Whether or not you blog, read blogs or want to blog about bike travel or something else entirely, I hope these six insights say a little about the weird and diverse medium that’s been around for nearly twenty five years. These insights are from bloggers I respect and admire, writers who I think draw circles instead of eggs. Each quote is a small part of a larger blog post, article or podcast that I’ve fully ingested and thoroughly enjoyed.
Heather Havrilesky empathizing and validating a woman’s desire to start blogging again based on her own experiences writing rabbitblog:
Blogging is such a tough thing to explain to people who don’t get it. Why in the world would you want to pour your most private thoughts and emotions onto pages that anyone in the world can read? It looks almost rude to them, like taking your pants off in the middle of the street. And you’re not even getting paid for it? And there are only three or four people watching, and two of them are snickering behind their hands?
— Heather Havrilesky (Ask Polly) on The Cut, Should I Start Blogging Again?
Paul Jarvis of pjrvs.com on what it means to blog in the age of online content creation:
Content on the internet currently is designed for scale, for sharing, for the masses. This runs counter to blogging, which is for a specific niche, a specific group, a specific interest a few people might have.
— Paul Jarvis, I’d rather be a blogger
Magunga Williams of the Magunga on the feeling of discovering a blog that resonated, and the excitement of starting his own blog:
Then during one of those days, someone sent me a link to bikozulu and I read all the stories in a single night, all the way back to his first blogpost. And I knew then that I also wanted a website like that. I had no idea what a blog was even. I just knew I wanted it. All this time I had been writing stories on our comp lab, printing them out, and sharing with akina Jamo. Whatever happened to them, I have no clue. Now here they were telling me I could own a website? Damn! I asked the first person I knew could help me and he opened one for me on a now defunct space called MyOpera, and the only people who read it were my five friends. I opened it simply because I could not afford printing stories all the damn time.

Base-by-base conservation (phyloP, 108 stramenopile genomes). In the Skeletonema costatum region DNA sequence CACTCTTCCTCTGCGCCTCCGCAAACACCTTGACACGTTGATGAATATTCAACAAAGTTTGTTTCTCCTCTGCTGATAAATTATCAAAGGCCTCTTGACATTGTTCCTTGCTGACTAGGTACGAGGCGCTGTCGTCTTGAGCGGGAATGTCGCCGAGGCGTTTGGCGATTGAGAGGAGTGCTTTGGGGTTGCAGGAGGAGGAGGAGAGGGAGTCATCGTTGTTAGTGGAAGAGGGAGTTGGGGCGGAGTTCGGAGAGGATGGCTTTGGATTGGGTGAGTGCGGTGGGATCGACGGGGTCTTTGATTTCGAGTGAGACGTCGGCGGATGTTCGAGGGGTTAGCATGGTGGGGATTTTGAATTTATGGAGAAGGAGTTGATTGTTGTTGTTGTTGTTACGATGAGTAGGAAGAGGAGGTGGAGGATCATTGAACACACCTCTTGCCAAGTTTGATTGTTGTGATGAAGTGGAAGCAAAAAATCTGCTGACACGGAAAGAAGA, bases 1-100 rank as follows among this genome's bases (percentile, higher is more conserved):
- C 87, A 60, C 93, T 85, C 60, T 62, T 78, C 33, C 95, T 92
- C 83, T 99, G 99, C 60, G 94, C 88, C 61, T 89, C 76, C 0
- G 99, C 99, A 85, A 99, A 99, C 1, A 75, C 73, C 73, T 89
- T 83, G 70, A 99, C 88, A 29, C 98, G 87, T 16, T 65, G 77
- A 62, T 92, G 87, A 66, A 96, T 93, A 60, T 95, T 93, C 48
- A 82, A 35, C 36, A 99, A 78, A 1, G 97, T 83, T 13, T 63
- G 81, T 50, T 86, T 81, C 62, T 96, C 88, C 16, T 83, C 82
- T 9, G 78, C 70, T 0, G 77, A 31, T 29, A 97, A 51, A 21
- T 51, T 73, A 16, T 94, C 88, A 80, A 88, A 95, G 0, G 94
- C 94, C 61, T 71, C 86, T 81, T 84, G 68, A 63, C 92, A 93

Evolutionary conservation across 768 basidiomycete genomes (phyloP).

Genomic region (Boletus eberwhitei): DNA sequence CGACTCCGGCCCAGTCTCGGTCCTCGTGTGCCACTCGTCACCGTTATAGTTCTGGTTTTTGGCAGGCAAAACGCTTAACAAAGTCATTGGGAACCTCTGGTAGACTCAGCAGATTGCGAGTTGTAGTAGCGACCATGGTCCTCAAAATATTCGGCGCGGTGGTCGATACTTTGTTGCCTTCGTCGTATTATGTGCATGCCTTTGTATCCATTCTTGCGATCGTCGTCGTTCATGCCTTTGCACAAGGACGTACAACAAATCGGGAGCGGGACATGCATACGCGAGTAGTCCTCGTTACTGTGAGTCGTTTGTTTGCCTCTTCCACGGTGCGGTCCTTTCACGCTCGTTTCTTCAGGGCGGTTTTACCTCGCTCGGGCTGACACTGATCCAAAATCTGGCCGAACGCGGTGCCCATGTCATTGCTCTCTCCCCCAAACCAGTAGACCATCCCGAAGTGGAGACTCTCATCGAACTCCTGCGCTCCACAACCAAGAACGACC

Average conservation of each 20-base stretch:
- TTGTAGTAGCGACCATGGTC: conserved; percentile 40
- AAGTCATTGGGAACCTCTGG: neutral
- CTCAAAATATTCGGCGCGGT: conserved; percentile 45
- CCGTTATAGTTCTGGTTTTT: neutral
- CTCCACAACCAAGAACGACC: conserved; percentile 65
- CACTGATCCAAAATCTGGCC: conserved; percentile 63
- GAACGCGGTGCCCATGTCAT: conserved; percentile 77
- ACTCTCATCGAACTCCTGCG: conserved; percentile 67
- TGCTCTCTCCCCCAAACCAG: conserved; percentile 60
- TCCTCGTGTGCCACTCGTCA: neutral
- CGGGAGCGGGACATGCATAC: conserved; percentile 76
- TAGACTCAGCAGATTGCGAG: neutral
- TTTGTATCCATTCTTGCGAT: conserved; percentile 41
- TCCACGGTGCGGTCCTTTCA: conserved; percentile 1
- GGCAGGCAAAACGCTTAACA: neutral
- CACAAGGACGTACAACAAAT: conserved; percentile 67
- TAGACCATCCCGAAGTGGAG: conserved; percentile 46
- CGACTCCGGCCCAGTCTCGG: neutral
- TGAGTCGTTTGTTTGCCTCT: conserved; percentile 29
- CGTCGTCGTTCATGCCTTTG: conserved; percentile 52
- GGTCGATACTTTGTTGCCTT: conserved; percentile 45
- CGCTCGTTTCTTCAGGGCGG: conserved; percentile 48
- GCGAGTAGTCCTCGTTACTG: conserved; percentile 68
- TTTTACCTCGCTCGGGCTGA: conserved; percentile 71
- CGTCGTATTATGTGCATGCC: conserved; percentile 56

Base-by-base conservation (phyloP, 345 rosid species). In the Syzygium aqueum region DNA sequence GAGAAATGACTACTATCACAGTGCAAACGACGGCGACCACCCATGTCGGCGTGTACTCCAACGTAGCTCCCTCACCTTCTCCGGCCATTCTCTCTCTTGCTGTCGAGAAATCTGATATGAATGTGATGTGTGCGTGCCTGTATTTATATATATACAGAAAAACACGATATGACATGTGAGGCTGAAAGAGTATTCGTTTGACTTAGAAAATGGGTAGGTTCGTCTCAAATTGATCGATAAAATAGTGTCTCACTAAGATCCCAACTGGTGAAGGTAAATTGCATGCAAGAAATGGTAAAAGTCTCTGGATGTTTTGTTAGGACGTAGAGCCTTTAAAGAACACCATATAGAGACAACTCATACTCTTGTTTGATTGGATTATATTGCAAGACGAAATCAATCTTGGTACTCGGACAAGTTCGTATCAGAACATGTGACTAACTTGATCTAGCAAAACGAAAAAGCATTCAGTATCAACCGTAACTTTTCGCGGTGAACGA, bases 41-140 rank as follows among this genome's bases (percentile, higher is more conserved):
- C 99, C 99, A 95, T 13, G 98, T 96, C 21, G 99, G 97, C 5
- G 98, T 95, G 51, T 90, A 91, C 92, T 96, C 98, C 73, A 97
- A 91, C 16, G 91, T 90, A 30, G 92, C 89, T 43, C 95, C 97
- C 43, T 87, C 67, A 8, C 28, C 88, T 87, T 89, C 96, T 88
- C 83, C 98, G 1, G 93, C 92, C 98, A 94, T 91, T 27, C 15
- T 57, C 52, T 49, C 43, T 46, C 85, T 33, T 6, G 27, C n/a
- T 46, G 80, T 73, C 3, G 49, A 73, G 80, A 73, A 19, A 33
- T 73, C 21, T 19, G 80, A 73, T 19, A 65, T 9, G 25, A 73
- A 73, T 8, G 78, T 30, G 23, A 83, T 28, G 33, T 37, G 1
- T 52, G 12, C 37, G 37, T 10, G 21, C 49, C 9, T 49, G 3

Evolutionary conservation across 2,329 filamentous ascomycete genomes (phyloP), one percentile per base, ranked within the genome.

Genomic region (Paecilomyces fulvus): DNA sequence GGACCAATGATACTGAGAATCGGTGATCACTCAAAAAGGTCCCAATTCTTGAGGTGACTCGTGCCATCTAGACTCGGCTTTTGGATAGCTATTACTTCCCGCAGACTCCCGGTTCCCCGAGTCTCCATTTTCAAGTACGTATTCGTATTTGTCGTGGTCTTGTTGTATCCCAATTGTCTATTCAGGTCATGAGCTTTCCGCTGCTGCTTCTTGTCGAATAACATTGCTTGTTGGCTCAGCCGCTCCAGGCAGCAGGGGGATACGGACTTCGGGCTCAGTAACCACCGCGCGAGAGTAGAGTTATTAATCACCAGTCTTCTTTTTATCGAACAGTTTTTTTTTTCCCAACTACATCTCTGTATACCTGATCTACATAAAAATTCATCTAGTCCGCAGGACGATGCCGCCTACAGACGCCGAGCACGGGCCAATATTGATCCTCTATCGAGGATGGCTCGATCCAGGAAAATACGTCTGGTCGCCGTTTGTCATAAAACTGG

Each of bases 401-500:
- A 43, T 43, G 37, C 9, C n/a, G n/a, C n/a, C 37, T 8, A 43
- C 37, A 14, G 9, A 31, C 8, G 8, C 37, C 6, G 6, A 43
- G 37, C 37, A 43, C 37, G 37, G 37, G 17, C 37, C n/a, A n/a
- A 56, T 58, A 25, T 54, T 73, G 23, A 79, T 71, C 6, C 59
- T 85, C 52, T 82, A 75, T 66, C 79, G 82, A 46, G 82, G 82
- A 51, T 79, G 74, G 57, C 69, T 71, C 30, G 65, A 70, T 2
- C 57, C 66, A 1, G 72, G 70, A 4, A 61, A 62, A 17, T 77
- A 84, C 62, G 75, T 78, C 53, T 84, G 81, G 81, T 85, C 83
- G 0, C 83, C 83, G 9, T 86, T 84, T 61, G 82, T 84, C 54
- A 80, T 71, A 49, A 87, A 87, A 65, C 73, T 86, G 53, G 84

— Magunga Williams, What am I even doing?
Tim Urban of Wait But Why, looking back on what took six years of blogging at underneath the turban:
So, I was able to kind of hone my voice writing 300 blog posts. I look back at the early ones, and I wince at the tones I was using. So, 300 blog posts will teach you the voice you like to write in.
— The Tim Ferriss Show (podcast), interview with Tim Urban
Researcher David Roodman on writing a book about microfinance by blogging it chapter by chapter, and how blogging changed how he felt writing:
So we turned that into a blog. So I stumbled into blogging, and I quickly discovered it was way more fun that book writing. I have a natural letter writing voice when I blog, and it just … whereas when I write a book, I feel much more like I’m clearing my throat and standing at a podium before an audience, wearing a suit.
— The 80,000 Hours Podcast, interview with David Roodman
Brendan Leonard of Semi-Rad, the most consistent and therefore probably the most hardworking blogger I know of, on the vast amount of effort it can require to be recognized:
After almost eight years of trying hard, my blog has won an award.
— Brendan Leonard, friday inspiration vol 153
These insights are diverse, but all these bloggers made efforts to find people to share their eggs and circles with. Not only that, they were—are—patient and kind and curious enough to lean over other blogger’s shoulders, supporting them as they also figure it out, when blogging feels difficult despite it being a luxury. I want to do more of both, but maybe I’ll blog about that later.
I’d love to hear any insights about blogging that have resonated with you, whether you came up with them yourself or if another blogger shared them with you directly, or shared them just by writing in public.
Thanks for reading,
I wonder if blogging, much like life, isn’t so much about trying to draw circles as trying to be okay with drawing ovals. Who told you they needed to be circles?
Maybe it’s about teaching yourself to see and embrace the beauty in ovals that others see.
Or maybe I have no idea what I’m talking about.
Really appreciate your comment and I definitely think you do know what you’re talking about, or at least have a great point!
I often feel a tension, between being happy with what you (in this case, me) manage to create at any one time, and the desire and drive to improve. If it comes across that I brush off the beauty others see in my ‘ovals,’ that’s not what I mean at all. I’m so stoked when others enjoy what I’ve put out there, and it’s their feedback that helps me see the beauty in the imperfection.
Do you ever feel that tension, or feel like you’re harder on yourself and your creations, the very ones that others are enjoying just as they are?